Telecommunications and IT technical services sectors are set to grow by as much as 13.7 per cent over the next five years, according to a 2010 job index released by the Department of Education, Employment and Workplace Relations (DEEWR).
The Information Media and Telecommunications industry was hardest hit in the five years to February 2010, with an 11 per cent decline in the overall workforce, amounting to 25,800 job losses, according to the index, which was released to coincide with the first anniversary of the Federal Government's Job Services Australia (JSA) job placement initiative.
The Northern Territory saw the biggest growth, with 3000 additional workers over the past five years, while South Australia's 19.2 per cent reduction was the worst of the states.
However, much of that national loss is expected to be regained by 2015, with the department forecasting a 9.2 per cent increase or 19,600 new jobs over that time.
The other tech-relevant job sector - Professional, Scientific and Technical Services - has seen a 28.6 per cent boom (189,500 jobs) over the past five years, with notable growth of 52,700 jobs in computer systems design. The sector is expected to grow by a further 13.7 per cent, or 111,200 jobs by 2015.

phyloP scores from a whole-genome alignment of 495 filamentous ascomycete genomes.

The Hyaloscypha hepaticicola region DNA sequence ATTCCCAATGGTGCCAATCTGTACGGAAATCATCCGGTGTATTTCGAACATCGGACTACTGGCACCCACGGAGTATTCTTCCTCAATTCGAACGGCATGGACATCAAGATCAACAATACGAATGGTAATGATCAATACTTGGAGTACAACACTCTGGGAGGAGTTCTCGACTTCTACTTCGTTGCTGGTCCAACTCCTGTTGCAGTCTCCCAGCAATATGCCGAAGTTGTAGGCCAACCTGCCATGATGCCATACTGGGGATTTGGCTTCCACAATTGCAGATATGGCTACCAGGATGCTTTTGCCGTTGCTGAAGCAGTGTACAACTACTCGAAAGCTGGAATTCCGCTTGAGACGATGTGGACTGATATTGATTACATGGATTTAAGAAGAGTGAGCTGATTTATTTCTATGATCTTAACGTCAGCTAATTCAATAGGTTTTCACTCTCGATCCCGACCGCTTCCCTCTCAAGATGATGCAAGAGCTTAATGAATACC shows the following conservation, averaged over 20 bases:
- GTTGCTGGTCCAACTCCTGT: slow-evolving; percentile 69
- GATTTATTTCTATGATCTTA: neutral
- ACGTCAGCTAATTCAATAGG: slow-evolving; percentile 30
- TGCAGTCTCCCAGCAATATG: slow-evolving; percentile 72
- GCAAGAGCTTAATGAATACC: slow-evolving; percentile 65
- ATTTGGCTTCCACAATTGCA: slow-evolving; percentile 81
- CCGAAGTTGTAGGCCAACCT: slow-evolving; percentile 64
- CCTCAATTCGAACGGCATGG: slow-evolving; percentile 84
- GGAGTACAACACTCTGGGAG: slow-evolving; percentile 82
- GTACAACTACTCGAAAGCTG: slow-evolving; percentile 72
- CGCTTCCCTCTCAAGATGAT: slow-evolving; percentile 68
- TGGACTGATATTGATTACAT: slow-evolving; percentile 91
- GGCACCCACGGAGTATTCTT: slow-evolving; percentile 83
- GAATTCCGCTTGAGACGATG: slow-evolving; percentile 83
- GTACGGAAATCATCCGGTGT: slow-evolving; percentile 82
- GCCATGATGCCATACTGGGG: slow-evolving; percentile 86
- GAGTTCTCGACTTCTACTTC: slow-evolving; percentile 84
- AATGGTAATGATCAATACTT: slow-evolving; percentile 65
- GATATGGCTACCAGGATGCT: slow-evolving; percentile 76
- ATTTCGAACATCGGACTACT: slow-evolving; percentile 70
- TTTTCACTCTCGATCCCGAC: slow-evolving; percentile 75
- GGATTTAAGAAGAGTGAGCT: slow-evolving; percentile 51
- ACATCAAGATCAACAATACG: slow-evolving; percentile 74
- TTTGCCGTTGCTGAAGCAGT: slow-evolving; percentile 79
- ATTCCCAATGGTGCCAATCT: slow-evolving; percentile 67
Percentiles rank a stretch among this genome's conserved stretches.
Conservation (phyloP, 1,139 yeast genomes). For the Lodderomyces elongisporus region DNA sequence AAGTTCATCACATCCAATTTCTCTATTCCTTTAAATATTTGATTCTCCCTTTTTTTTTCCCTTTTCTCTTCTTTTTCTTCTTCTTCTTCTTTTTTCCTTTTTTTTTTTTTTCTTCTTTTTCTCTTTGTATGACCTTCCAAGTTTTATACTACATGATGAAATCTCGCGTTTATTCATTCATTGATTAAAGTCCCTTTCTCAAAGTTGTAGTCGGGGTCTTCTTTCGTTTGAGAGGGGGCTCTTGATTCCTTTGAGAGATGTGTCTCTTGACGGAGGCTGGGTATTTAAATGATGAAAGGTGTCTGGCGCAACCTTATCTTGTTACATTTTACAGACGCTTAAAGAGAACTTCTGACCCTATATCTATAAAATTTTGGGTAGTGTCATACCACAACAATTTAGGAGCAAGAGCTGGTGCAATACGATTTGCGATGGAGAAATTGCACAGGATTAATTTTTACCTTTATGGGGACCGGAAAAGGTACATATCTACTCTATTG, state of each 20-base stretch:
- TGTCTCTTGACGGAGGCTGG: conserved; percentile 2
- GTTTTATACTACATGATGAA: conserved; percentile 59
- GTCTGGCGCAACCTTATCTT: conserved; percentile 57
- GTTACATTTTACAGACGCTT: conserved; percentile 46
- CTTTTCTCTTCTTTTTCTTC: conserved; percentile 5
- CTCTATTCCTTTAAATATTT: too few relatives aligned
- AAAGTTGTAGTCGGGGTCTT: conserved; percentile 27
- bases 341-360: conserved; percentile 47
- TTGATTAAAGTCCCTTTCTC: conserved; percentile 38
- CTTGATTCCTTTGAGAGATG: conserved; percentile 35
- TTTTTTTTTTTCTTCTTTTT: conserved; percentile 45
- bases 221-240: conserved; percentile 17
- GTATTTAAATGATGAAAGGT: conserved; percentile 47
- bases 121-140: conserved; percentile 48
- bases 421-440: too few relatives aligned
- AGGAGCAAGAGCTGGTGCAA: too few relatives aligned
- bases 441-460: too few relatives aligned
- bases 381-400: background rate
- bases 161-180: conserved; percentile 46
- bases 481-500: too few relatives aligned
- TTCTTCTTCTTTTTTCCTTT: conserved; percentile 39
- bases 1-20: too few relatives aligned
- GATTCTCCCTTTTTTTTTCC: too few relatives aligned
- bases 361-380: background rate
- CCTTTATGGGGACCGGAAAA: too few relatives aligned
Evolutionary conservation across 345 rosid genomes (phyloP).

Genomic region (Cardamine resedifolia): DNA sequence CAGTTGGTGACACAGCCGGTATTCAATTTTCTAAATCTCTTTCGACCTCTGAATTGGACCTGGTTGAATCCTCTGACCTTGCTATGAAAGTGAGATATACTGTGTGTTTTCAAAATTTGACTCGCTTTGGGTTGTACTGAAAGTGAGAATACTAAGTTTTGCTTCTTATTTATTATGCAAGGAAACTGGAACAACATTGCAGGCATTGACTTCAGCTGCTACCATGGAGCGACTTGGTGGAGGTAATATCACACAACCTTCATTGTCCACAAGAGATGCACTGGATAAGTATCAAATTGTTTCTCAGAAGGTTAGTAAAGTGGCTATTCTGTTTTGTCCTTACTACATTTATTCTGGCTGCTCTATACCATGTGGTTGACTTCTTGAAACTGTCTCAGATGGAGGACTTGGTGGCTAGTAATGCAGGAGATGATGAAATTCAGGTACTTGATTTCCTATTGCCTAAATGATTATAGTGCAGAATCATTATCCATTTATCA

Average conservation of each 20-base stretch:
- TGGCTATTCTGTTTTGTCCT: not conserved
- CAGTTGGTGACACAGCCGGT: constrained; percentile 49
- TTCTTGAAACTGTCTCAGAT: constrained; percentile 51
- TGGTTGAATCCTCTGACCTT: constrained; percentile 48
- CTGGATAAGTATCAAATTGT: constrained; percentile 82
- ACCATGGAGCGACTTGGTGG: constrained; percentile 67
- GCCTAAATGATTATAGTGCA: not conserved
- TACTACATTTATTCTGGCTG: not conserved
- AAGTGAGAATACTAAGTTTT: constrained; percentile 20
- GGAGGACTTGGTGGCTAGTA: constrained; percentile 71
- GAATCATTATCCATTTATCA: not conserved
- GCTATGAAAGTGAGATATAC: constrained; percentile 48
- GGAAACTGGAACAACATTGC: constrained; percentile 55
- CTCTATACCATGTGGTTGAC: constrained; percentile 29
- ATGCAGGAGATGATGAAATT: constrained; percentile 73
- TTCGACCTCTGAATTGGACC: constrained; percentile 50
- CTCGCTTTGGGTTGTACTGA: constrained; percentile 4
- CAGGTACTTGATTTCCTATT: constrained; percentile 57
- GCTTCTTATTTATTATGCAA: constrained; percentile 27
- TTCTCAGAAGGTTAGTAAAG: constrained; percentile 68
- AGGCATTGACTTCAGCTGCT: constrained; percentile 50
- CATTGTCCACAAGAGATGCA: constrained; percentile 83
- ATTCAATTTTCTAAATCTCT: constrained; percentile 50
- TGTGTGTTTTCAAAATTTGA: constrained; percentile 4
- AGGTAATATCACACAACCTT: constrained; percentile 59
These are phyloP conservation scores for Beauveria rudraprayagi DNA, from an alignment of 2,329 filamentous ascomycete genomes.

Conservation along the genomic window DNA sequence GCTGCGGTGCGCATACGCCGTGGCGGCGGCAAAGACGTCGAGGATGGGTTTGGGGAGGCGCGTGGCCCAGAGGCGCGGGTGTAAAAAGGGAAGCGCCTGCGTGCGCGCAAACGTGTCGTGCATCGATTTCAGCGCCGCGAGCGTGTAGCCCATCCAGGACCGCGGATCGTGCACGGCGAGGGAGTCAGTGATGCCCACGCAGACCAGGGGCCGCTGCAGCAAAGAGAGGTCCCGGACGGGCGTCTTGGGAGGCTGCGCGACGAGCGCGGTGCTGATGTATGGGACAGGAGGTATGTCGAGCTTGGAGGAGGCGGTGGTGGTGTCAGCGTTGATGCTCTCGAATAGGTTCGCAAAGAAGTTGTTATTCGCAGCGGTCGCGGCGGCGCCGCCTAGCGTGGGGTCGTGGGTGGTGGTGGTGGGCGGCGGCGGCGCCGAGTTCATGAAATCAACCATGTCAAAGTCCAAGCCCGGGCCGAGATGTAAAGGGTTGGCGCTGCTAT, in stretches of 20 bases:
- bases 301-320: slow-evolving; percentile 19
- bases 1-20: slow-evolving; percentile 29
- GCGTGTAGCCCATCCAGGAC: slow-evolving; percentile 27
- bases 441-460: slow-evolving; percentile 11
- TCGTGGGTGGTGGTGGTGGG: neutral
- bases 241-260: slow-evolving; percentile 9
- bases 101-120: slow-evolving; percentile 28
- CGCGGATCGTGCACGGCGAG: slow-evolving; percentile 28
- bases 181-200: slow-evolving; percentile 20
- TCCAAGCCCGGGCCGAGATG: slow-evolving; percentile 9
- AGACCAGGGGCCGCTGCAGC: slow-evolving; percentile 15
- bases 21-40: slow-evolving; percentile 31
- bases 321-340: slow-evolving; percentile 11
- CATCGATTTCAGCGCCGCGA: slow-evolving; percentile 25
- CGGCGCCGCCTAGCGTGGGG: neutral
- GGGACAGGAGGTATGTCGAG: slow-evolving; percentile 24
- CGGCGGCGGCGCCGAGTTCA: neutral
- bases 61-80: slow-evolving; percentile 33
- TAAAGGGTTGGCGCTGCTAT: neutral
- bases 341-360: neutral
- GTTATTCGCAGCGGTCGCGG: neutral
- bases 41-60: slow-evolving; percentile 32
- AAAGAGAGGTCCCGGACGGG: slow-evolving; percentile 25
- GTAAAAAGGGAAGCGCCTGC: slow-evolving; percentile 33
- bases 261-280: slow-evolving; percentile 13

Unlike most commercial job indexes, the DEEWR's report doesn't specify a particular IT segment, but rather splits advanced technical workers - such as software developers and graphic designers - from telecommunications workers.
Nevertheless, the report does note that, despite continued job cuts in the media, telecommunications workers saw the biggest reductions in the Information Media and Telecommunications industry. Internet service providers, search portal operators and data processing services companies cut 9500 in the past five years, whereas general telecommunications services saw a reduction of 7500 staff.
Several telco companies have announced job cuts in recent weeks, with Alcatel-Lucent cutting roughly ten per cent of its Australian workforce. Concerns of an uncertain industry largely revolve around the rollout of the Federal Government's $43 billion National Broadband Network (NBN), which has seen many telco players scrambling for lucrative contracts. Many have even set up entire departments devoted to the network, even though the network could be axed under a Coalition-led Government.
The job index, which is distributed to high schools to inform students of possible careers, rates all relevant ICT-related positions with "above average" job prospects, while telecommunications trade workers were average.